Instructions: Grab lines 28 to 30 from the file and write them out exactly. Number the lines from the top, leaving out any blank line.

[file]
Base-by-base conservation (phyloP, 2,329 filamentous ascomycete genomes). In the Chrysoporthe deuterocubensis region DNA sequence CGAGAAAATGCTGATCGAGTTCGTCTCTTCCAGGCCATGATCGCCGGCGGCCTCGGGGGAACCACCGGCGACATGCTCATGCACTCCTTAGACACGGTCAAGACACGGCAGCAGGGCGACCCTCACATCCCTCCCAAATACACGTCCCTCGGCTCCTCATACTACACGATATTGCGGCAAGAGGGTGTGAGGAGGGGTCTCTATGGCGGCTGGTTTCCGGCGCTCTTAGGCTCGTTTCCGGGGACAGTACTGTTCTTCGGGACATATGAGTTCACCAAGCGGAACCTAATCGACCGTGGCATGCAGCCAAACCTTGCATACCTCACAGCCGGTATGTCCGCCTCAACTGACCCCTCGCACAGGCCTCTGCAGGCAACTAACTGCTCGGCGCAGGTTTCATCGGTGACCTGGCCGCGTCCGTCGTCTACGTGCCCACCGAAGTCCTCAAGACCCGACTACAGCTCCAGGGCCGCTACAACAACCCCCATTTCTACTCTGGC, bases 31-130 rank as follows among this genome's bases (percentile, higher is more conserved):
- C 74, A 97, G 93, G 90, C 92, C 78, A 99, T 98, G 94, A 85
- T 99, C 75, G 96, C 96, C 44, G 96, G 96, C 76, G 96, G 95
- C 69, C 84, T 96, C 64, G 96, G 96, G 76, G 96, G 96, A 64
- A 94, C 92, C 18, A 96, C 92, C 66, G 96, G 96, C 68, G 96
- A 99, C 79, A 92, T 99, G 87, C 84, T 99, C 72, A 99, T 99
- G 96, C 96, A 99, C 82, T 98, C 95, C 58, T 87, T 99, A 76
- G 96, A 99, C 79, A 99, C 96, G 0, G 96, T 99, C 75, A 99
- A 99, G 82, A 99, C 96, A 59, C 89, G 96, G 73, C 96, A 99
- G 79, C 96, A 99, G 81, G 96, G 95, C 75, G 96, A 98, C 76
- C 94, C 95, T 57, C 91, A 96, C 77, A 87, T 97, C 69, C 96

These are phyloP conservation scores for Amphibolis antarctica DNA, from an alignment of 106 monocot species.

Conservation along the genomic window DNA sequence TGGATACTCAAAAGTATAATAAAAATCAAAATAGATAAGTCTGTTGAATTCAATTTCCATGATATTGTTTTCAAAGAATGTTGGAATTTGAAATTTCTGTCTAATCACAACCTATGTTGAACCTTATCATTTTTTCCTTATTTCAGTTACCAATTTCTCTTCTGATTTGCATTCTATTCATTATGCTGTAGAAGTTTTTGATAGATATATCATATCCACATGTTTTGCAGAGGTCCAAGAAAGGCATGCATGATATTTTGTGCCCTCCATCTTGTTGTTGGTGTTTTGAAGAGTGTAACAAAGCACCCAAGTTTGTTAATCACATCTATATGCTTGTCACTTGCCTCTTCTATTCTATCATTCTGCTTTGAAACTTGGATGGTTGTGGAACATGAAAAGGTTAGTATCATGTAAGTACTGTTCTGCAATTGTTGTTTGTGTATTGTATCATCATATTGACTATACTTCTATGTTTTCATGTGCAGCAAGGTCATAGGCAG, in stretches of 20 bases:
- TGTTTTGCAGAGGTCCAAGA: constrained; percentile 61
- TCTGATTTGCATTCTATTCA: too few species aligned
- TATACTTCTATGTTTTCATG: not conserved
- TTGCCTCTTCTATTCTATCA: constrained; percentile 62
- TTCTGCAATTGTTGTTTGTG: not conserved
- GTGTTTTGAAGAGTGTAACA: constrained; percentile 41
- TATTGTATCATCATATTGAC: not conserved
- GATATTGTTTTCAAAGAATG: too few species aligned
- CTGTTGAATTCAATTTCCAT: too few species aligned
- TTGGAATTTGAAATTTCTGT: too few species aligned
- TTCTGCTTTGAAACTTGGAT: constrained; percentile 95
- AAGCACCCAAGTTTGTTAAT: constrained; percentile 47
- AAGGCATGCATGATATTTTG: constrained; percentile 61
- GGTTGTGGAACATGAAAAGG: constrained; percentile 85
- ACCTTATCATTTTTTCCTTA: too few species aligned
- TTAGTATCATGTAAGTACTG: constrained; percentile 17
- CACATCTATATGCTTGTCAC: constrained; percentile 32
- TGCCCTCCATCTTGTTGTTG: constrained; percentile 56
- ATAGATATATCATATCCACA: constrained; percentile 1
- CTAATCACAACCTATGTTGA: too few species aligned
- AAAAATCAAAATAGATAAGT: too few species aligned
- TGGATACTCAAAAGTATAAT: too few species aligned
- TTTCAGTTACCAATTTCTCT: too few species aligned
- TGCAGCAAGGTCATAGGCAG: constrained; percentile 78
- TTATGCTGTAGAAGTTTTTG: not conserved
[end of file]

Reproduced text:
- ACCTTATCATTTTTTCCTTA: too few species aligned
- TTAGTATCATGTAAGTACTG: constrained; percentile 17
- CACATCTATATGCTTGTCAC: constrained; percentile 32